Categories: Space Station

Success! Progress Spacecraft Overcomes Stuck Antenna, Arrives at Station

A software fix solved a sticky antenna problem on an unmanned cargo ship, a problem that threatened to interfere with the approach and docking to the International Space Station Friday.

Progress 51 successfully docked with the massive orbiting complex at 8:35 a.m. EDT (12:35 p.m. GMT) Friday without the need of assistance from the station crew, which was standing by to take over the docking just in case.

“Progress is safely docked! Big moment for the crew. Hooray!” wrote astronaut Chris Hadfield, the commander of Expedition 35, on Twitter moments after the spacecraft and station docked.

Watch all the action in the video, below:

Crew members are expected to start unloading the three tons of food, fuel, supplies and experiment on board later today (Friday), if all goes according to schedule.

The Russian supply ship has five antennas on board that are used for approaching the station for a docking using the KURS automated system. One of them refused to unfurl as usual after the spacecraft launched from the Baikonur Cosmodrome in Kazakhstan on Wednesday (April 24).

As a backup, crew members could bring the spacecraft in using a manual system that also allows them to view the station from a camera inside Progress.

The International Space Station as seen through the eyes of Progress 51. Credit: NASA TV (screencap)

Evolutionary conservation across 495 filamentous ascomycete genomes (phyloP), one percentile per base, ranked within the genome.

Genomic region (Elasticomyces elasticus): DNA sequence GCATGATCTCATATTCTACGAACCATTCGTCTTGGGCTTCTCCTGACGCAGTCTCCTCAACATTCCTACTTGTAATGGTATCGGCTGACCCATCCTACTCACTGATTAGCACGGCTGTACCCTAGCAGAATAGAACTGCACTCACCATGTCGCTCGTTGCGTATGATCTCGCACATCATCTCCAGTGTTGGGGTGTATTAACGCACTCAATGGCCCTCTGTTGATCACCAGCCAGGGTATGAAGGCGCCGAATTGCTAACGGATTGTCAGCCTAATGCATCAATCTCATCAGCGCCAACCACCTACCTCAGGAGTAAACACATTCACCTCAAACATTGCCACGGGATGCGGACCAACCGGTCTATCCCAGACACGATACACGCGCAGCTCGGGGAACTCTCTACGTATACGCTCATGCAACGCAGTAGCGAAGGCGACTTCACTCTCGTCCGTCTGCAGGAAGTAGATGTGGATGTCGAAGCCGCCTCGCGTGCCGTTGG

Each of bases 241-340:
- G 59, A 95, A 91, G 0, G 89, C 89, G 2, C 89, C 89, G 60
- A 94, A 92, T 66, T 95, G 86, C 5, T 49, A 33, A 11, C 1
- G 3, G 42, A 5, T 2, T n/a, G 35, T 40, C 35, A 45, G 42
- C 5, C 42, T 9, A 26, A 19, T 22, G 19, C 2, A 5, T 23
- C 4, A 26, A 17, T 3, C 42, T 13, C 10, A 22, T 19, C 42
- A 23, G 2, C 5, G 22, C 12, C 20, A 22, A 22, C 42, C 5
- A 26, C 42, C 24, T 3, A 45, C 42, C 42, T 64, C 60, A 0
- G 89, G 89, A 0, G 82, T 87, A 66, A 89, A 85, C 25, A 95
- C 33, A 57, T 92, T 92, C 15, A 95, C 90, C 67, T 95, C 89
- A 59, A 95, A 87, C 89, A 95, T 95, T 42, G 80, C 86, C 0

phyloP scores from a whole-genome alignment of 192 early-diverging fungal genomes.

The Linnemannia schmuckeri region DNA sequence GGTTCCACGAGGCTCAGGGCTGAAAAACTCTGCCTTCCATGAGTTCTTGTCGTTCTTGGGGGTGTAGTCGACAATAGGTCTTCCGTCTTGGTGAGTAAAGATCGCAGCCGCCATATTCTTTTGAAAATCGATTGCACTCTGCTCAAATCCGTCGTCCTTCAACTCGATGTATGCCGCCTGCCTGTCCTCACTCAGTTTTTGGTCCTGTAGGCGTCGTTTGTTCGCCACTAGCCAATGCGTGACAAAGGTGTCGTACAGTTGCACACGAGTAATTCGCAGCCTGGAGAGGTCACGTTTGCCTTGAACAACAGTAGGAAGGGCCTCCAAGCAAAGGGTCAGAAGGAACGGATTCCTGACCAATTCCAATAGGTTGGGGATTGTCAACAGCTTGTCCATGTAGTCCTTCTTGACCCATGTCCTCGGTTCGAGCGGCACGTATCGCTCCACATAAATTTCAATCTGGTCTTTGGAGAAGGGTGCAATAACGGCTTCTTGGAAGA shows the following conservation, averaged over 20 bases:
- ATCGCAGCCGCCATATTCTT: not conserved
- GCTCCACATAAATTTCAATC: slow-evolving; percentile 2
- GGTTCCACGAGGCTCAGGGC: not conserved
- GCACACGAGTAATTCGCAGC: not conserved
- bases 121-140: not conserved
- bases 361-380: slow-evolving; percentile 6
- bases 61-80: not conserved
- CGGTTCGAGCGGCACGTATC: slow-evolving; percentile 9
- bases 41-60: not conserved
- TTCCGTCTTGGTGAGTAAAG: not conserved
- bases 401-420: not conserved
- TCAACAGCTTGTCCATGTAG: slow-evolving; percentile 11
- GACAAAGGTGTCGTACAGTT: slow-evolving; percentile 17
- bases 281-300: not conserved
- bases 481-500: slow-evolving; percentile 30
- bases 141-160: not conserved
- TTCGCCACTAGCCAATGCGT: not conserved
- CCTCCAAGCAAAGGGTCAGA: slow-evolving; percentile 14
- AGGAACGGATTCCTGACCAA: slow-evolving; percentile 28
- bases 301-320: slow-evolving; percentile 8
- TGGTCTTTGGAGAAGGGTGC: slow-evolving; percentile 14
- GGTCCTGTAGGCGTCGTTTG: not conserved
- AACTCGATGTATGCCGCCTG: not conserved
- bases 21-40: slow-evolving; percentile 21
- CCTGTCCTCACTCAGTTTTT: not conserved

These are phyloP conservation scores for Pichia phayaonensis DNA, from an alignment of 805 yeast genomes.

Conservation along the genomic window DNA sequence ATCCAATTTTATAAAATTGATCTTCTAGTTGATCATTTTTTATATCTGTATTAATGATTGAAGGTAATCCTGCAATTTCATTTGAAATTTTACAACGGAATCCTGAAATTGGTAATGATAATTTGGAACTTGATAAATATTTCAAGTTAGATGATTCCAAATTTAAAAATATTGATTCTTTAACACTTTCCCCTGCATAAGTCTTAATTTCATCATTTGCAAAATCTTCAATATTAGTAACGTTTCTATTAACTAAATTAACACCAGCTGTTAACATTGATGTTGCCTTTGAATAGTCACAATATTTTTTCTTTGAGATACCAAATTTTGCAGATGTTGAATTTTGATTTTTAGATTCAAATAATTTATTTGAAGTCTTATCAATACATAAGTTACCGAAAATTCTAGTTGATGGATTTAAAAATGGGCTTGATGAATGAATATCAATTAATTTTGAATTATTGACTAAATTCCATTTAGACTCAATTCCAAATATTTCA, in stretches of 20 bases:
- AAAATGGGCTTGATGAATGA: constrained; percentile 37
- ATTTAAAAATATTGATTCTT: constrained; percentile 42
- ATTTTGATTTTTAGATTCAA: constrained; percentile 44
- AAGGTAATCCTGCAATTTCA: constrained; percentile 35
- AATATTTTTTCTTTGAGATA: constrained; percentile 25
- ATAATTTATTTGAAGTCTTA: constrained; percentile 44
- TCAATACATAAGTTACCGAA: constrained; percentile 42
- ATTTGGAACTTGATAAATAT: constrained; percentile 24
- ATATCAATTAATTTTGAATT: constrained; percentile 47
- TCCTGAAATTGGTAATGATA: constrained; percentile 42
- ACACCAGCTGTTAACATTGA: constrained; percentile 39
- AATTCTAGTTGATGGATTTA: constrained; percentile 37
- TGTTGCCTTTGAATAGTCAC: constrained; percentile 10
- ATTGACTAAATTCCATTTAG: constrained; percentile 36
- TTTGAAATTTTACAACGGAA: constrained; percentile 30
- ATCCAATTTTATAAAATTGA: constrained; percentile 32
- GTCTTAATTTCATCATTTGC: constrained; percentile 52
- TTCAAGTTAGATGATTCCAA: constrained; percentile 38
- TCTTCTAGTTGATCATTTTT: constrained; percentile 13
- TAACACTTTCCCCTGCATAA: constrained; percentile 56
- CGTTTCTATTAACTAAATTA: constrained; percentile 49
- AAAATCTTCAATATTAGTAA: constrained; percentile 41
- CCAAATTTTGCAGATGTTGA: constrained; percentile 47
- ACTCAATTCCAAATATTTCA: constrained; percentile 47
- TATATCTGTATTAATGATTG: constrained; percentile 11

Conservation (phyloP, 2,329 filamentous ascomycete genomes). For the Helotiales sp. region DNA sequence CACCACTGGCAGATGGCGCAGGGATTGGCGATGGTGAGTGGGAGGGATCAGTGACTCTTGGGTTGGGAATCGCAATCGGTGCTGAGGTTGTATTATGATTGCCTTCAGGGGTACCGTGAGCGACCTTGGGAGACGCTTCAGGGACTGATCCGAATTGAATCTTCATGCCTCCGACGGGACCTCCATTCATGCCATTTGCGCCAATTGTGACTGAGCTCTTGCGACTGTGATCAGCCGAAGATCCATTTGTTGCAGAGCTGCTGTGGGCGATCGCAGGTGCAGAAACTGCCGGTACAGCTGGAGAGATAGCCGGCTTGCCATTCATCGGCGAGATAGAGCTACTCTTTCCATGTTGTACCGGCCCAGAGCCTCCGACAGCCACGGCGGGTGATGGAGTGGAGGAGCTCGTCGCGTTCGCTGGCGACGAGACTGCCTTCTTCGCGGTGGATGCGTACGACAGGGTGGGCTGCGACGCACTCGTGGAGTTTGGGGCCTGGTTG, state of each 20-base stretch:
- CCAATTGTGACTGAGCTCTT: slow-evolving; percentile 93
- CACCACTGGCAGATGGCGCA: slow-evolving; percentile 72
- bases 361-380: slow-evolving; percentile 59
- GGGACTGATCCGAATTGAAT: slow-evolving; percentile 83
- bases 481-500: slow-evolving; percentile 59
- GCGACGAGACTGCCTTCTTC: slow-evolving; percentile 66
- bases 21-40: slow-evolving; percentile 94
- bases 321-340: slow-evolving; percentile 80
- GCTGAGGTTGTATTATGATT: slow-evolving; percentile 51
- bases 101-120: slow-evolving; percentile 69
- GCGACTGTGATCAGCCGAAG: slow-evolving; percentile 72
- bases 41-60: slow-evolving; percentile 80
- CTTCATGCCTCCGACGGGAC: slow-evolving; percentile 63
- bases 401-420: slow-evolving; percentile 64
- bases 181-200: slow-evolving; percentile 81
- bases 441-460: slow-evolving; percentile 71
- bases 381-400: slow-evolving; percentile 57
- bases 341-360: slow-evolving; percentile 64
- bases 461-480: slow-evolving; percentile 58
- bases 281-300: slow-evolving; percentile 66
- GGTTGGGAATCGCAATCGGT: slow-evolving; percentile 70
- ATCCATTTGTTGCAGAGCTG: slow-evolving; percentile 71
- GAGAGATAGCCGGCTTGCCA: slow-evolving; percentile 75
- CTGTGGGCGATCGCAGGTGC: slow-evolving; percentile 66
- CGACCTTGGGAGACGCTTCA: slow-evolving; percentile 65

This particular antenna, NASA said, is normally used to help keep the vehicle properly oriented as it gets closer to the station.

When the Progress spacecraft and station are 65 feet (20 meters) apart, the antenna also provides data on the relative roll of the vehicle with respect to the station.

NASA initially told the crew it was expected to bring the spacecraft in manually. Shortly after 6 a.m. EDT (10 a.m. GMT), however, capsule communicator David Saint-Jacques radioed that NASA was confident a software patch created by Russian ground controllers would address the problem.

Progress 51’s final approach proceeded normally, but controllers took it a little slower than usual to ensure the automated system was working properly with the  fix. The approach started slightly early, allowing capture to occur at 8:25 a.m. EDT (12:25 p.m. GMT) — two minutes earlier than planned.

Ground control and the Expedition 35 crew then spent several minutes verifying that the antenna would not interfere with the docking port. With crew members saying they couldn’t hear any funny noises from inside the station, NASA went forward with the hard docking.

Follow updates from Expedition 35 at Universe Today, and live on NASA’s television channel online.

Elizabeth Howell

Elizabeth Howell is the senior writer at Universe Today. She also works for, Space Exploration Network, the NASA Lunar Science Institute, NASA Astrobiology Magazine and LiveScience, among others. Career highlights include watching three shuttle launches, and going on a two-week simulated Mars expedition in rural Utah. You can follow her on Twitter @howellspace or contact her at her website.

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